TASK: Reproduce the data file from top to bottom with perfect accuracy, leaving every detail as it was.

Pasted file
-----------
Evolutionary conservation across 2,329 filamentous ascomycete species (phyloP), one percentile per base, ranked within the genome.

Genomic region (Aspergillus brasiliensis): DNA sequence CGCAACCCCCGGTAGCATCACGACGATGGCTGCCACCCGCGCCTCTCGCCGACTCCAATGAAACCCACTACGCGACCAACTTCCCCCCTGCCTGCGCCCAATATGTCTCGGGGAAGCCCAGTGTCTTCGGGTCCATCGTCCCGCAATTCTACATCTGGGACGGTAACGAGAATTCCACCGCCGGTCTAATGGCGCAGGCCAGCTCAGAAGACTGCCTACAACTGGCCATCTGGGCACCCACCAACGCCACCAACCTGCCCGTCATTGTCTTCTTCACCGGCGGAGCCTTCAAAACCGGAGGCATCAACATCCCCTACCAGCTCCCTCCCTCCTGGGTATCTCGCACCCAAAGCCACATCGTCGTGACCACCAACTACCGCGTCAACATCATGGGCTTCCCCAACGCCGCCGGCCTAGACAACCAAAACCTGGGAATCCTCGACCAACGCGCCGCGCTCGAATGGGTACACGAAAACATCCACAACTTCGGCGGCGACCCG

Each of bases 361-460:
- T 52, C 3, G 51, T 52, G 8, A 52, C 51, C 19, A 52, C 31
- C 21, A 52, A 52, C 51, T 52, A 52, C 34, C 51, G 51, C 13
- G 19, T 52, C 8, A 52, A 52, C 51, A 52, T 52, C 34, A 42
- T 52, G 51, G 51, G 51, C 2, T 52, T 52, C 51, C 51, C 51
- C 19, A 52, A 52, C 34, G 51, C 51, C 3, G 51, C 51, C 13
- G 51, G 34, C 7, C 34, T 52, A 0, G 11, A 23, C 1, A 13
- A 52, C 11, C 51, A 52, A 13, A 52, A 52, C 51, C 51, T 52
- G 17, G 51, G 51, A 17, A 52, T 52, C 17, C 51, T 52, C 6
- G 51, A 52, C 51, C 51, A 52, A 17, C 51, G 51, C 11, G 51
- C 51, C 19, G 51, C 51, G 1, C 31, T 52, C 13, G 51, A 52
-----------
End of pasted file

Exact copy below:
Evolutionary conservation across 2,329 filamentous ascomycete species (phyloP), one percentile per base, ranked within the genome.

Genomic region (Aspergillus brasiliensis): DNA sequence CGCAACCCCCGGTAGCATCACGACGATGGCTGCCACCCGCGCCTCTCGCCGACTCCAATGAAACCCACTACGCGACCAACTTCCCCCCTGCCTGCGCCCAATATGTCTCGGGGAAGCCCAGTGTCTTCGGGTCCATCGTCCCGCAATTCTACATCTGGGACGGTAACGAGAATTCCACCGCCGGTCTAATGGCGCAGGCCAGCTCAGAAGACTGCCTACAACTGGCCATCTGGGCACCCACCAACGCCACCAACCTGCCCGTCATTGTCTTCTTCACCGGCGGAGCCTTCAAAACCGGAGGCATCAACATCCCCTACCAGCTCCCTCCCTCCTGGGTATCTCGCACCCAAAGCCACATCGTCGTGACCACCAACTACCGCGTCAACATCATGGGCTTCCCCAACGCCGCCGGCCTAGACAACCAAAACCTGGGAATCCTCGACCAACGCGCCGCGCTCGAATGGGTACACGAAAACATCCACAACTTCGGCGGCGACCCG

Each of bases 361-460:
- T 52, C 3, G 51, T 52, G 8, A 52, C 51, C 19, A 52, C 31
- C 21, A 52, A 52, C 51, T 52, A 52, C 34, C 51, G 51, C 13
- G 19, T 52, C 8, A 52, A 52, C 51, A 52, T 52, C 34, A 42
- T 52, G 51, G 51, G 51, C 2, T 52, T 52, C 51, C 51, C 51
- C 19, A 52, A 52, C 34, G 51, C 51, C 3, G 51, C 51, C 13
- G 51, G 34, C 7, C 34, T 52, A 0, G 11, A 23, C 1, A 13
- A 52, C 11, C 51, A 52, A 13, A 52, A 52, C 51, C 51, T 52
- G 17, G 51, G 51, A 17, A 52, T 52, C 17, C 51, T 52, C 6
- G 51, A 52, C 51, C 51, A 52, A 17, C 51, G 51, C 11, G 51
- C 51, C 19, G 51, C 51, G 1, C 31, T 52, C 13, G 51, A 52